Charlemagne's empire had also reached a level in which it economic and technical resources had not progressed enough to control the lands that had already been conquered and more importantly to defend it against possible enemies. Charlemagne's empire lacked the resources which the Romans had utilized to preserve their empire: a money economy, a paid civil service, a standing army, a properly maintained network of roads and communications, and a navy for coastal defense. By accepting the title of Roman Emperor on Christmas Day 800 Charlemagne firmly placed himself as the most powerful person in Western Europe not only for his cunning and military prowess, but also because he was now backed by the an even more powerful force the church and God [Einhard, 65 ]. By allying with the church Charlemagne now possessed both the secular and political support he needed to strengthen his realm. The coronation marked the beginning of an amalgamation between the Roman Mediterranean and the German civilizations. Being crowned Roman Emperor made Charlemagne more appealing to others in European powers, such as the Byzantines, who may have not agreed with his political and military tactics, but honored the church and Christianity.
One has to remember that Christianity played an intricate role in most of the lives of the European people and now that he had been anointed by the church Roman Emperor his influence stretched far past where his military might could have taken it. Charlemagne was an intelligent man and he understood that if he were to continue on his quest for power that he would need the church on his side and by accepting the crown people could see his rule as a matter of faith rather than by fear alone. The main explanation of Charlemagne's amazing conquests was his ability to manage and organize [Notker, 201 ]. During his period of influence he sent out more than 50 military expeditions. He rode as commander at the head of at least half of the mentioned expeditions. He moved his armies over wide regions of country with amazing speed, but every move was planned in advance.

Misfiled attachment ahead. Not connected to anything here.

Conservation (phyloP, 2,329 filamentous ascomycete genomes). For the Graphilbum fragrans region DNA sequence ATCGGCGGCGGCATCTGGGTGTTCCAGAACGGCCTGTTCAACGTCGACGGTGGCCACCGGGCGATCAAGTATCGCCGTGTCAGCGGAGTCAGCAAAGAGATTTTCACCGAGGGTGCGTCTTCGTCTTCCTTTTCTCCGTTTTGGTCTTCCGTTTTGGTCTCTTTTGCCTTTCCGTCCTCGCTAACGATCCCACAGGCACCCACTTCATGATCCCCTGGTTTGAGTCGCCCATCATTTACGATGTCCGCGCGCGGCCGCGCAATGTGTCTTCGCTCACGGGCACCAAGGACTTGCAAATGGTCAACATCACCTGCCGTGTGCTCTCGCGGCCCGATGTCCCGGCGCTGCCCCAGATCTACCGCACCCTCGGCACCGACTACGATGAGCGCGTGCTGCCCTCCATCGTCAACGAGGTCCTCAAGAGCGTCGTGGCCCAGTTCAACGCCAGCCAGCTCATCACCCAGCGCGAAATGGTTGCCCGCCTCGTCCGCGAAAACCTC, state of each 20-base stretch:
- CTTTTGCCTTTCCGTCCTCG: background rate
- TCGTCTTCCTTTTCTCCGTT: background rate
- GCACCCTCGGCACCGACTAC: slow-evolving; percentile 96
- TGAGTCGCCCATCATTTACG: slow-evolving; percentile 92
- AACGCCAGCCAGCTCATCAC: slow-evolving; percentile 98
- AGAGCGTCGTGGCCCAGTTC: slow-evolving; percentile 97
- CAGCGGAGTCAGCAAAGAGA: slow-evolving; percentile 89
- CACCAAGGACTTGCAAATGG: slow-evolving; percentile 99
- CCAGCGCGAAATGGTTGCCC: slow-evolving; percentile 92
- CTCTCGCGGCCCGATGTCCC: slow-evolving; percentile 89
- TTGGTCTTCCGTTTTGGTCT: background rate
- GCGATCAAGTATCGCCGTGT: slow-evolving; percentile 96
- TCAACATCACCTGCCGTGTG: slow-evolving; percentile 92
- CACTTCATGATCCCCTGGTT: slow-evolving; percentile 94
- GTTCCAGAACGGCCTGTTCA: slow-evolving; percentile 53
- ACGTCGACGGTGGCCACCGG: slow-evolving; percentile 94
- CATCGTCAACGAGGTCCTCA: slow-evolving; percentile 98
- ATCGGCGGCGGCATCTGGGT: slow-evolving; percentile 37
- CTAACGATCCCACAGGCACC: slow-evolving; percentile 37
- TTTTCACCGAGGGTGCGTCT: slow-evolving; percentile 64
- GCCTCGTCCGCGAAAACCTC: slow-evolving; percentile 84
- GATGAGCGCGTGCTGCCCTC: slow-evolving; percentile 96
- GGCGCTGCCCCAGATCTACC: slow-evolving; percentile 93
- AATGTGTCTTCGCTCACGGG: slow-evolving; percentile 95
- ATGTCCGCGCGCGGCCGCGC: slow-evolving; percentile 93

Before an operation he told the counts, princes, and bishops throughout his realm how many people they should bring, what arms they were to carry, and even what to put into the supply wagons. These features of organization and the hasty marches later led Napoleon to learn from him in his tactics. Charlemagne was an enlightened leader who restored the roots of education and order medieval Europe. His reconstruction of the power of the Pope, the growth of the monasteries - in particular those given to the education of priests and general population, and revival of art and architecture was to set the stage for the development of Western Civilization as we know it today. Laws, traditions, and teachings were carried on by the descendants of the Carolingians in their words and actions, leaving a precedent for the actions of civilization for hundreds of years to come.
Charlemagne, a king wiser than any other of his time, was a determined and forceful leader who let nothing stop him once he had begun a task.